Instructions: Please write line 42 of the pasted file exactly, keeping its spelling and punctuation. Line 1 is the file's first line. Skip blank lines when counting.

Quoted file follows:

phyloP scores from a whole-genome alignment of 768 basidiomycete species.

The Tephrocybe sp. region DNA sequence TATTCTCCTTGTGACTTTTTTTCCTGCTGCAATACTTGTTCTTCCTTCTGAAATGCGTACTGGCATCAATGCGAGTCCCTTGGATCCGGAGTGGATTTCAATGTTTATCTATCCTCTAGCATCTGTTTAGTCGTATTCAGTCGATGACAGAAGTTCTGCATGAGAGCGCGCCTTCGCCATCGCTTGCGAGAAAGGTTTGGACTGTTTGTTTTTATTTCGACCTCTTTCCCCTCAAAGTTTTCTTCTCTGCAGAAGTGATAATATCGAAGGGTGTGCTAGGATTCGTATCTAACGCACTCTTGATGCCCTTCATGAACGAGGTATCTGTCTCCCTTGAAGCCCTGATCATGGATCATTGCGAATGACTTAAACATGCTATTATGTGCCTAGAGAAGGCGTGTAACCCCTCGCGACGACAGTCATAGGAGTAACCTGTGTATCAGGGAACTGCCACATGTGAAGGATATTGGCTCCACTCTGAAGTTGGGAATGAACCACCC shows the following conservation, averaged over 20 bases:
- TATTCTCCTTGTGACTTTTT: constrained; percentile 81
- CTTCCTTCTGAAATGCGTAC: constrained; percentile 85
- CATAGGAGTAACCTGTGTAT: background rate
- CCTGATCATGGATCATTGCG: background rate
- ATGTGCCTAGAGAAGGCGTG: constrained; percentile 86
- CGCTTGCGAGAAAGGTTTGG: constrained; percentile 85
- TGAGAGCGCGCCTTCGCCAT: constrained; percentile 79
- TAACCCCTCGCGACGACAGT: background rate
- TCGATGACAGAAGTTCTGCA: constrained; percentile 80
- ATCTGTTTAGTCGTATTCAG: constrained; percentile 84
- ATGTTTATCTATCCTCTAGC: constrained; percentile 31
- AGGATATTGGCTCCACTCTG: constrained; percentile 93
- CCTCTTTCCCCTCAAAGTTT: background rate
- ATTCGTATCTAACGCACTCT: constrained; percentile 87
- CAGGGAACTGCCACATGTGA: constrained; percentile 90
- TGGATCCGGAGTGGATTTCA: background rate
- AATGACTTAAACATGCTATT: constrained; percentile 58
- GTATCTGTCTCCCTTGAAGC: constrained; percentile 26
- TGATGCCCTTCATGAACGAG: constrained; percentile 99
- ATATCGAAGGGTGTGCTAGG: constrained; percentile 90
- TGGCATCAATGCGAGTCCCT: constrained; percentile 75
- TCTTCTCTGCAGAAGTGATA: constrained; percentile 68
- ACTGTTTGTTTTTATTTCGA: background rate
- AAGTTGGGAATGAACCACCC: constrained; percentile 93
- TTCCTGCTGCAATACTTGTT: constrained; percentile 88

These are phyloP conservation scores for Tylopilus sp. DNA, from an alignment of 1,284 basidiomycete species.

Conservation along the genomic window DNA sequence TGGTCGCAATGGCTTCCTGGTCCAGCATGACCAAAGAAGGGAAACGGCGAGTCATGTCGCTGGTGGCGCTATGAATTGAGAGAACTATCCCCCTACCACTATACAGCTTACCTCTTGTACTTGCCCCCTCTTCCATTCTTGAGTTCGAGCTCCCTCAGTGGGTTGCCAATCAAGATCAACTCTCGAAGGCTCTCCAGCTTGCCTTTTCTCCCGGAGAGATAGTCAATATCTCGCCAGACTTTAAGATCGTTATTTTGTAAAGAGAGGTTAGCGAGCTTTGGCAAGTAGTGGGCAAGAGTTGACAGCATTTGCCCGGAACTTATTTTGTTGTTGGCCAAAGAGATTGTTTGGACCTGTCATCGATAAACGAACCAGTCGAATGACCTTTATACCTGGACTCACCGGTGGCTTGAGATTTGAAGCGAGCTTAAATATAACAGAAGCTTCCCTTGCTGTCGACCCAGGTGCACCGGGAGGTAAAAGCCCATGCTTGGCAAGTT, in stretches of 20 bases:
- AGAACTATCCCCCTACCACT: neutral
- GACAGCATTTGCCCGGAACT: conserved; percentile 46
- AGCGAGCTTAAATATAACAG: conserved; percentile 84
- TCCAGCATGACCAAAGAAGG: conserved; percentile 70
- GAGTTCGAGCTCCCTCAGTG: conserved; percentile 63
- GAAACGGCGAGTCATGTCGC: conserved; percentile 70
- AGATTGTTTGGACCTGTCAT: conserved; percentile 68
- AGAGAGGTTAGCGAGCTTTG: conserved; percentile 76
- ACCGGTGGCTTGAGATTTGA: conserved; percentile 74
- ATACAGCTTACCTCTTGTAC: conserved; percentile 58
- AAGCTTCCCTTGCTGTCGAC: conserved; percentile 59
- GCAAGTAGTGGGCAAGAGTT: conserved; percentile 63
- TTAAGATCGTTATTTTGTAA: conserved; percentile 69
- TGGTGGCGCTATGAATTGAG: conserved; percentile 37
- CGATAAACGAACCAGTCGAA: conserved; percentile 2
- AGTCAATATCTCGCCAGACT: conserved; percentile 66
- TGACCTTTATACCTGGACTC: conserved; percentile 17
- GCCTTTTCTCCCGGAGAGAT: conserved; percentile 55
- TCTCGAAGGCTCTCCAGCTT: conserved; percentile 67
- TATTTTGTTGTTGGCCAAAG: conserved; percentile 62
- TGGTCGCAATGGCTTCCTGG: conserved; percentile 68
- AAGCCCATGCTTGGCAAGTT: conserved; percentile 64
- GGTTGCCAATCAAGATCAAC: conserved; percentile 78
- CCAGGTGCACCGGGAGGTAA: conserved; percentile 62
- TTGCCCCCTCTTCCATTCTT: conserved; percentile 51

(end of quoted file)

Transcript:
- TTAAGATCGTTATTTTGTAA: conserved; percentile 69